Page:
Category Archives: Your Investment

You will be making several ‘investments’ during the process of ending your marriage. It will involve your time, your emotions, your creativity…..
These posts are about all what it will take from you.
My fees are only one aspect of this, but I’ll be discussing and describing those here as well.
I offer different fees for different services. They are described and discussed in these posts.

Why would I want a TEAM of professionals?!?

There are a number of topics that you two have to discuss and reach agreement upon in connection with the ending of your marital relationship. Some are legal, but frankly, many of them are financial and all of them have the potential for being very emotional. That’s why in Collaborative Practice we offer professionals with expertise in each of these areas as part of a team that can best outline and clarify the complicated things and can best help you each to work through the emotions of the experience and help you with solid ideas of what actually is in the best interests of YOUR children.
In this video, prepared by our good friends in Ontario, you’ll see a nice overview of each of the available team members and how their presence benefits you and makes the process more efficient.

Why do we take “Trainings” in Collaborative Practice?

Over the years since my first training in CP–Jan, 2000–I’ve taken over a dozen additional trainings, both basic and advanced. I’ve trained others several times, both basic and advanced. So someone might ask why would you do that?  Don’t you know ‘how to do it’ yet? Okay, so nobody really asked, but I’ll answer it anyway.

There are two ways in which CP differs from the standard practice of law, from ‘litigation’. One is process. The other is purpose. Or, HOW we do things and WHY we do them. Or we might say aptitude and attitude. The latter in all of those pairs is critical. It is what we collectively refer to as the ‘paradigm shift’.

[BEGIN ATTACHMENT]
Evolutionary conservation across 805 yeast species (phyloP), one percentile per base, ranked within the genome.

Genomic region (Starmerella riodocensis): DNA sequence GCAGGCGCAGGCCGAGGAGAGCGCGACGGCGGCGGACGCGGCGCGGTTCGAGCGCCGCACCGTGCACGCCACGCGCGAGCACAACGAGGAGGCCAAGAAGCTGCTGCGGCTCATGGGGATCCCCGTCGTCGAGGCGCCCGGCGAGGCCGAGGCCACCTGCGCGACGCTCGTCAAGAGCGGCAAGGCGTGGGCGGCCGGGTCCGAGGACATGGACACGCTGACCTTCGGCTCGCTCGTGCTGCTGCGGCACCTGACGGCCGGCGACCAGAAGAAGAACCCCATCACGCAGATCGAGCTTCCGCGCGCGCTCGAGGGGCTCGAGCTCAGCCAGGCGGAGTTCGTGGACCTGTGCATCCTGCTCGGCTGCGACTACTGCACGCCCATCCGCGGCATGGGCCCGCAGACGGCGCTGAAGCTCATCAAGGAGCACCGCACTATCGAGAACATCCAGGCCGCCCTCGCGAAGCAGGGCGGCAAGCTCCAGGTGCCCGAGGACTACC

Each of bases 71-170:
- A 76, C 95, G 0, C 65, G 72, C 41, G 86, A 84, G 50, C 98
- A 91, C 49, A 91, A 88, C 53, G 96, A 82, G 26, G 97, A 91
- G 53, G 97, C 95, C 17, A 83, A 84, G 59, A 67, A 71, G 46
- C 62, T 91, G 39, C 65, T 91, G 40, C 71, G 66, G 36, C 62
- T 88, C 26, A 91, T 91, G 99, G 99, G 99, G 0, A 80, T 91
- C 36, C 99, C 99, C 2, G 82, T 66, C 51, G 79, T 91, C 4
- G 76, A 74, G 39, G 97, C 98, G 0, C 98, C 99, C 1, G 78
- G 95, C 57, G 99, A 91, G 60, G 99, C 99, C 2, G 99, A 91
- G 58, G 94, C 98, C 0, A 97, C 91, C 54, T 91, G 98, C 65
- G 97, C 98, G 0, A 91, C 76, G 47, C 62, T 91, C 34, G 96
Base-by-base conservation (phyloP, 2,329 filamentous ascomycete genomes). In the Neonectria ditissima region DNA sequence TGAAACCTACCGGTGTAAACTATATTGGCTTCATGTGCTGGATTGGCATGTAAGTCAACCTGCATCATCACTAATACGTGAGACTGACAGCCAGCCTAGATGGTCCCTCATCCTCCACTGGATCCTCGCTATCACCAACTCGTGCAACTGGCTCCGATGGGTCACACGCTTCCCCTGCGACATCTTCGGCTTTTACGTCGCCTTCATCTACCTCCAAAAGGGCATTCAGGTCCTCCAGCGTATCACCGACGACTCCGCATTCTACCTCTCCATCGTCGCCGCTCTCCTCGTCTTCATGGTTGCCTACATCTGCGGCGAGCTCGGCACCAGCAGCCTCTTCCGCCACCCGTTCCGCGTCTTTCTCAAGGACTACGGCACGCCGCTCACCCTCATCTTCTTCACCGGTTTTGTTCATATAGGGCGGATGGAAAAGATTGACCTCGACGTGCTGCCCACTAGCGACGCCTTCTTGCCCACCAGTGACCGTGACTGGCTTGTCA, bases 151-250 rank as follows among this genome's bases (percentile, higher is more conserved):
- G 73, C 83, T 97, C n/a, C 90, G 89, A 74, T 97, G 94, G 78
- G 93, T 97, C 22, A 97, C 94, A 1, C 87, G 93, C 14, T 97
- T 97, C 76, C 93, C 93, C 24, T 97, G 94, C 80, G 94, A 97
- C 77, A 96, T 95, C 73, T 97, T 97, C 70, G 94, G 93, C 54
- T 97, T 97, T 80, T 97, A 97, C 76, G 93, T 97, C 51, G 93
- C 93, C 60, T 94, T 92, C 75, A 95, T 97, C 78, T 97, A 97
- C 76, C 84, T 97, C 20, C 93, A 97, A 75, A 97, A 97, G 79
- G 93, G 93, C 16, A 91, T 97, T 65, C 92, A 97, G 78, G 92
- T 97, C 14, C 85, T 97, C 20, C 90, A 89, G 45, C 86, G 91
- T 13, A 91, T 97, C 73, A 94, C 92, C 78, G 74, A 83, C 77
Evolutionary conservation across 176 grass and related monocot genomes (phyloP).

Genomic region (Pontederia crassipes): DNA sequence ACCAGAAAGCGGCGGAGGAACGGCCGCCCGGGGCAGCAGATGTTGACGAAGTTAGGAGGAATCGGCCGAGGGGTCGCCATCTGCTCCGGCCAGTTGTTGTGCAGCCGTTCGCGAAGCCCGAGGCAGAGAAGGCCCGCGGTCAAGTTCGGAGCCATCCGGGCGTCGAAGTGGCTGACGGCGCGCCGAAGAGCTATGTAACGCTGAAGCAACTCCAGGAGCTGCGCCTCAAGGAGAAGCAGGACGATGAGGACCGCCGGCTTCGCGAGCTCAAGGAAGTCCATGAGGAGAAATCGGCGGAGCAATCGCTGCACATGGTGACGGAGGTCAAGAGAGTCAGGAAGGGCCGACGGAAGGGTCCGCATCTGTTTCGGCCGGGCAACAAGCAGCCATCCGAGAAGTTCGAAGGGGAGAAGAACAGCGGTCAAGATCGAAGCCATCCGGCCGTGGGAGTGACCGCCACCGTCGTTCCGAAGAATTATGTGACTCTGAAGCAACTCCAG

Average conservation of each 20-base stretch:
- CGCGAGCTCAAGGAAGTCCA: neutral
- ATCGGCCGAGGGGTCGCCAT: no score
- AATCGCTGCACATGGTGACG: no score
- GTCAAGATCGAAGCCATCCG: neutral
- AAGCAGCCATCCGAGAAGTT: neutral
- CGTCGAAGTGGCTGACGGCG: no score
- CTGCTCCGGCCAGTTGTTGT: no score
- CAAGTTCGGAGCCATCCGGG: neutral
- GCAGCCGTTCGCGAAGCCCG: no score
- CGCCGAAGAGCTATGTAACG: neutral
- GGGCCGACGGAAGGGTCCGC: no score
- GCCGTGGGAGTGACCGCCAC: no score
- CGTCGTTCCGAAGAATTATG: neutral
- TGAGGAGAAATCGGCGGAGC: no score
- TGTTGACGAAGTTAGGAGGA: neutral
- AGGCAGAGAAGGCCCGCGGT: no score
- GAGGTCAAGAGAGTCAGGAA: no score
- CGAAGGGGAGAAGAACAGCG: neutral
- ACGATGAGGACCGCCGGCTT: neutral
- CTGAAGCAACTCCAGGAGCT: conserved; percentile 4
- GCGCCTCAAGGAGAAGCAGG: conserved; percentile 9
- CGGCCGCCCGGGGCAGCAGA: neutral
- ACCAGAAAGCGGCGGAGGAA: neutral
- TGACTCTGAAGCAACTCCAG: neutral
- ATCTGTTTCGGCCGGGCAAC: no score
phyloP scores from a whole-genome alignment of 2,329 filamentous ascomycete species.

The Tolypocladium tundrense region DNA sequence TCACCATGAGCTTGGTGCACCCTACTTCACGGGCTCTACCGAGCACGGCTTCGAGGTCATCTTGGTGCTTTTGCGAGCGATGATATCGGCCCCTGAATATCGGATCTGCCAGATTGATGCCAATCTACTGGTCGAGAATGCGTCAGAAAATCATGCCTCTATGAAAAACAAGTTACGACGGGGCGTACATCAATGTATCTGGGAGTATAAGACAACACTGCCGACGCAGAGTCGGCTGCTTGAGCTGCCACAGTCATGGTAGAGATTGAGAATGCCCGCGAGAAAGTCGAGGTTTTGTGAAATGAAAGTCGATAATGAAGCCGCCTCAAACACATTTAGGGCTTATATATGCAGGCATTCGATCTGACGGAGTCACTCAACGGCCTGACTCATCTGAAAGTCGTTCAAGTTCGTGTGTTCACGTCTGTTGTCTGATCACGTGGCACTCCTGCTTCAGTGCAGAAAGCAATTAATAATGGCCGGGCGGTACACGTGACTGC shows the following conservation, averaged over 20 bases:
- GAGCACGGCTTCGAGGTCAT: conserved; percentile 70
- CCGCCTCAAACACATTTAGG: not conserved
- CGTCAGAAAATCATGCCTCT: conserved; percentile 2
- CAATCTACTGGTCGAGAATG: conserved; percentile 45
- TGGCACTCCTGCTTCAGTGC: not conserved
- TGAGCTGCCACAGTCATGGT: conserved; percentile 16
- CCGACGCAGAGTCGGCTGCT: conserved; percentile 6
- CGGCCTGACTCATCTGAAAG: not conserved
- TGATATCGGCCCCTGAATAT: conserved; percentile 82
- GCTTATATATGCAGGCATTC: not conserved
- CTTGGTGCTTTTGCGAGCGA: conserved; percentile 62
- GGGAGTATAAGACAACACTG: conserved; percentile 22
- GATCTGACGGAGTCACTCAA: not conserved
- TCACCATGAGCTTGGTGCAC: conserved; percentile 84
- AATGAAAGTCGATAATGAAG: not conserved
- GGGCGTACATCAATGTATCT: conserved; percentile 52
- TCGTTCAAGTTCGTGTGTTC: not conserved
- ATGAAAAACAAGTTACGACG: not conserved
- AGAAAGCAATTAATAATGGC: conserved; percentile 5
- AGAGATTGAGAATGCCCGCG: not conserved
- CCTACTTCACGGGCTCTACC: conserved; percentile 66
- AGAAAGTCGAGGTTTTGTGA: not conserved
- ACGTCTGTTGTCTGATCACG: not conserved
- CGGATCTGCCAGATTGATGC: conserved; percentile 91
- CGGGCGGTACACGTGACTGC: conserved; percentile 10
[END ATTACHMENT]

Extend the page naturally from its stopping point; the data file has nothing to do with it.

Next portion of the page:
Over the years, I’ve grown a bit concerned as the number of trainings and trainers has expanded–if not exploded–about my perception that the paradigm shift has been getting increasingly short shrift in basic trainings. Its importance gets mentioned, even emphasized, “Collaborative Practice requires us to make a ‘paradigm shift’. To change how we think about things and approach them.”  But little more is said about it; about the nature of the change, much less how to undertake it.  And then ensue 2 days or more of talk and role play about procedure. My concern is that with so much time being spent on protocols, the impression may be given that the paradigm shift means nothing more than simply following these protocols.

There was a note I scribbled to myself recently: “If you believe that you have made the paradigm shift, that alone may be good evidence that you probably have not.” I say that because the ‘paradigm shift’ is not ever complete. Because it is an internal reshaping of 1) how I see myself, 2) how I see my relationship with my client, the other client, and my colleagues, AND 3) what I see as my ‘job’.

That kind of shift is never complete, or done, or ‘made’.  It is always in process. And most importantly, no change in protocols will cause it to happen. Instead it is the shift in paradigm which prompts, indeed requires, a change in protocols. They are both part of Collaborative Practice, but they are not equal. Making one will require the other; but doing the other neither requires nor even prompts the former.

I know it’s easier to teach a course on when and how to meet and keep notes. And much easier to sell such a skills ‘training’.  I don’t mean at all to suggest that ‘how to’ is not helpful and important. However, if all we are teaching is a new set of ‘rules of procedure’, is CP really even worth getting excited about?  I don’t think that the first ‘basic’ training is at all too soon to begin suggesting that the ‘paradigm shift’ involves a good deal of ‘personal work’ and outlining ‘how to’ do that work as well. I hope to see more of it actively incorporated in basic trainings as we continue to grow.